The benefits of setting professional goals in the open

Transparent and collaborative self-assessments offer new ways to know thyself.
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Know thyself

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Self-assessments—reflection of your current abilities, and identification of areas that need focus to create future professional opportunities—are integral to personal development. In open organizations, self-assessments are most effective when they're transparent and collaborative. I'd like to share the simple process I followed when opening up my own self-assessment, so you'll have some ideas you can take forward to start your own collaborative skills assessment.

From inspiration to action

In 2017, a colleague inspired me when he who took four months off work to hike the Appalachian Trail. When he returned and shared his experience, he said something that made me stop and think: He said, "I now know what it's like to set a big goal and achieve it by working hard at it every day."

This made me want to do the same thing—set a big goal for myself and work at it to achieve it (not necessarily hike the Appalachian Trail). "Great idea," I thought, "but where do I start?"

To answer that question I decided to create a development plan for myself, because it seemed that doing this would uncover a purposeful big goal I could work towards. The funny thing is that using a development plan to identify a big goal did not immediately lead to an answer. Instead it produced another question: How do I create a personal development plan?

To tackle that, I decided to meet with a colleague who has a wealth of experience in the development planning process. During the course of an hour, via video, across continents and hemispheres, he helped me understand how to think about creating a development plan. He pointed out that development planning is simply the process of truly understanding where you are now and where you want to be in the future. Only then can you define the actions you need to take to get there.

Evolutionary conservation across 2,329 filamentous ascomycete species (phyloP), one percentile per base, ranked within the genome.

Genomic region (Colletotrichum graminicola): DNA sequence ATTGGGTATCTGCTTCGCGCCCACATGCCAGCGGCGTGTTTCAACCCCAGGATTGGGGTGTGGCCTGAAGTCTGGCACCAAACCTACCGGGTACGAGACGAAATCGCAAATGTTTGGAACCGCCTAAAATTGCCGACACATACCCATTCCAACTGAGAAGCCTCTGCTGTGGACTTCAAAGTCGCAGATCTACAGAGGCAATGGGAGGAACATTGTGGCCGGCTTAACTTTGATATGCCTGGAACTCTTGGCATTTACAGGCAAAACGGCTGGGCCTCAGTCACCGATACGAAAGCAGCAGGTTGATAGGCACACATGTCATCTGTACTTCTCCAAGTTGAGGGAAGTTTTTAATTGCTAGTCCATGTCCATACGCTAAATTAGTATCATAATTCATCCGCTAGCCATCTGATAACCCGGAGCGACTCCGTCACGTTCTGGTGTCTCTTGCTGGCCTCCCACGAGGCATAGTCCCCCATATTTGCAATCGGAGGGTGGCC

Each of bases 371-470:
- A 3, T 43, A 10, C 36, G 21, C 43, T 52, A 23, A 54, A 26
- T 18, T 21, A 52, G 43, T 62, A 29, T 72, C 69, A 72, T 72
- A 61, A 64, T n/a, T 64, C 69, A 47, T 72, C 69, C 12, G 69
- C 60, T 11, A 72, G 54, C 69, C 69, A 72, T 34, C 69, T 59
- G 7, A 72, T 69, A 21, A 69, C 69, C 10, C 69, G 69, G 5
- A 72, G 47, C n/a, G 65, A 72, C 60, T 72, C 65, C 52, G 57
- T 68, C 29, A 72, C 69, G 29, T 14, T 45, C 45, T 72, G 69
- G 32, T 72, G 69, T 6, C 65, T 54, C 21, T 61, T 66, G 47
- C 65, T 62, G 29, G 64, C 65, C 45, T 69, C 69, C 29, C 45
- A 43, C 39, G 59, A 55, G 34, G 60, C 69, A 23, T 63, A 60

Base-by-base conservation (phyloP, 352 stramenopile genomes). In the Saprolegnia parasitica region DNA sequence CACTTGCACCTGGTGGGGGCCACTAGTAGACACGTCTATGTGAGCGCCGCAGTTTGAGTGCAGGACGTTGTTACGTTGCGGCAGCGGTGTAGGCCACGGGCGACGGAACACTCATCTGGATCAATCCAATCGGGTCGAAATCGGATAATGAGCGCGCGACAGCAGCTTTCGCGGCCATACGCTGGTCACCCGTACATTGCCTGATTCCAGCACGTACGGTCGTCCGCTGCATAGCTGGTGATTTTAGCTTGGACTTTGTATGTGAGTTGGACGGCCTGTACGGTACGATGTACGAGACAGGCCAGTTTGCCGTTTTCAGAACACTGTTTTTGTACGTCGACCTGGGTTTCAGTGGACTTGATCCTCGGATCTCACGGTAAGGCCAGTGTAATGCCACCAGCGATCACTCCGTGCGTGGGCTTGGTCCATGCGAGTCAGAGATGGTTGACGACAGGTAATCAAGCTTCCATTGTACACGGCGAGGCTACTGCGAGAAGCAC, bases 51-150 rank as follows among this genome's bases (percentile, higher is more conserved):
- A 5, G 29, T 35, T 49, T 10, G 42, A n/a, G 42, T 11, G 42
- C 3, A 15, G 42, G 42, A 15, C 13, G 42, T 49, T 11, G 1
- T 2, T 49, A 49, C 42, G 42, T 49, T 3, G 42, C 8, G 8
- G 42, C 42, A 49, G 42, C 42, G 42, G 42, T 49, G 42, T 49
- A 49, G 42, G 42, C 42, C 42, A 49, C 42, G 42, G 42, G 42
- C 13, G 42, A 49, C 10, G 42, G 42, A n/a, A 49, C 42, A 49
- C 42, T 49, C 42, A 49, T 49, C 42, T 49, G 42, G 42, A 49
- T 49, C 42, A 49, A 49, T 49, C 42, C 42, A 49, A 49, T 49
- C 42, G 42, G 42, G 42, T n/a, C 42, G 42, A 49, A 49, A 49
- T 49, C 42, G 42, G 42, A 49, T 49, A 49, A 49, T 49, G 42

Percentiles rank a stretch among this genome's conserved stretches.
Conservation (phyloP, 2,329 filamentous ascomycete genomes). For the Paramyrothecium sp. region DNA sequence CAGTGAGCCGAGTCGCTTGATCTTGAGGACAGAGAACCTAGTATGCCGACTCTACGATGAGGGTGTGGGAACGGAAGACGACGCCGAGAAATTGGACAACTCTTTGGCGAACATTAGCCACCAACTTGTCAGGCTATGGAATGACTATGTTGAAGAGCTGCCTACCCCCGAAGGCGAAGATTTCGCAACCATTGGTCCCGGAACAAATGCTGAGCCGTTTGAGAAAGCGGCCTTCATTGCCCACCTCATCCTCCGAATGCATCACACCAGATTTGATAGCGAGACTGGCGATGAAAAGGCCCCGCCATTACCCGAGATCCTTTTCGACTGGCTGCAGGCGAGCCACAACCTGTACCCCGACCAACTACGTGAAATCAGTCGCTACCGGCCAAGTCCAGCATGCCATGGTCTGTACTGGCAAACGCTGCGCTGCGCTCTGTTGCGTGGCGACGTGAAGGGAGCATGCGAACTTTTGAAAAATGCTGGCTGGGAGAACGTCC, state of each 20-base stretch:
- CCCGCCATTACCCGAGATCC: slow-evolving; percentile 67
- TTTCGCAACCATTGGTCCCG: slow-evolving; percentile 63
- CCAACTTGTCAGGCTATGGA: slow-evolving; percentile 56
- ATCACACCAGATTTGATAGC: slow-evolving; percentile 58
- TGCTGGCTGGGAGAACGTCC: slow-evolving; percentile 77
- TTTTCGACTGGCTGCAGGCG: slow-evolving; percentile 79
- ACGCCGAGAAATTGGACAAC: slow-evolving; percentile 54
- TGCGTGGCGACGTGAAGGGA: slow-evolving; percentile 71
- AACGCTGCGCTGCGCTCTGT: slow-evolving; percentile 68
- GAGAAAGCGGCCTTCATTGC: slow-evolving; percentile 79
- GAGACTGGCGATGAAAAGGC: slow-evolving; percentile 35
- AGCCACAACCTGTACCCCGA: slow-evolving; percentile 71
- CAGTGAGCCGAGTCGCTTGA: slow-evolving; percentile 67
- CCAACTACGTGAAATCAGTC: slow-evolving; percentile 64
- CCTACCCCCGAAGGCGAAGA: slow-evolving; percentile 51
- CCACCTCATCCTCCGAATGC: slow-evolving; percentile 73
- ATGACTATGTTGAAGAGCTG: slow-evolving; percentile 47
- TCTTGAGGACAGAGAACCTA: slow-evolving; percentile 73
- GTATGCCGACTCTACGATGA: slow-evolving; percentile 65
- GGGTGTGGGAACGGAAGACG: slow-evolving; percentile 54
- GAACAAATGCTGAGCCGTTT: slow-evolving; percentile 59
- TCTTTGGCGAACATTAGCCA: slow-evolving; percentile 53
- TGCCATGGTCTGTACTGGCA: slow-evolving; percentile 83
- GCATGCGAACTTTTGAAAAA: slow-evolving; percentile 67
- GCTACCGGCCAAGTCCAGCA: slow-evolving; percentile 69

A-ha, I thought, I now have my first step: Assess where I am now. But along came another question: What's the best way to assess my own skills in an open organization?

The power of including others

The Open Organization underscores the power of including others in your decision making. I figured that if I was going to do an assessment of my own skills and make some decisions about my strengths and areas for opportunity, then I should leverage the power of others in that process to expand my thinking and validate my findings.

I sent an email to my local office explaining what I was trying to achieve, and I asked for anyone interested in assessing their own skills to come and join me for a skills assessment workshop. Lo and behold, a few people actually took me up on the offer.

The workshop's objective was to identify two behaviors participants considered current strengths and two behaviors they'd like to develop. I invited the participants to split into groups of two and set a timed exercise for the first person to sort a list of defined behaviors into three groups: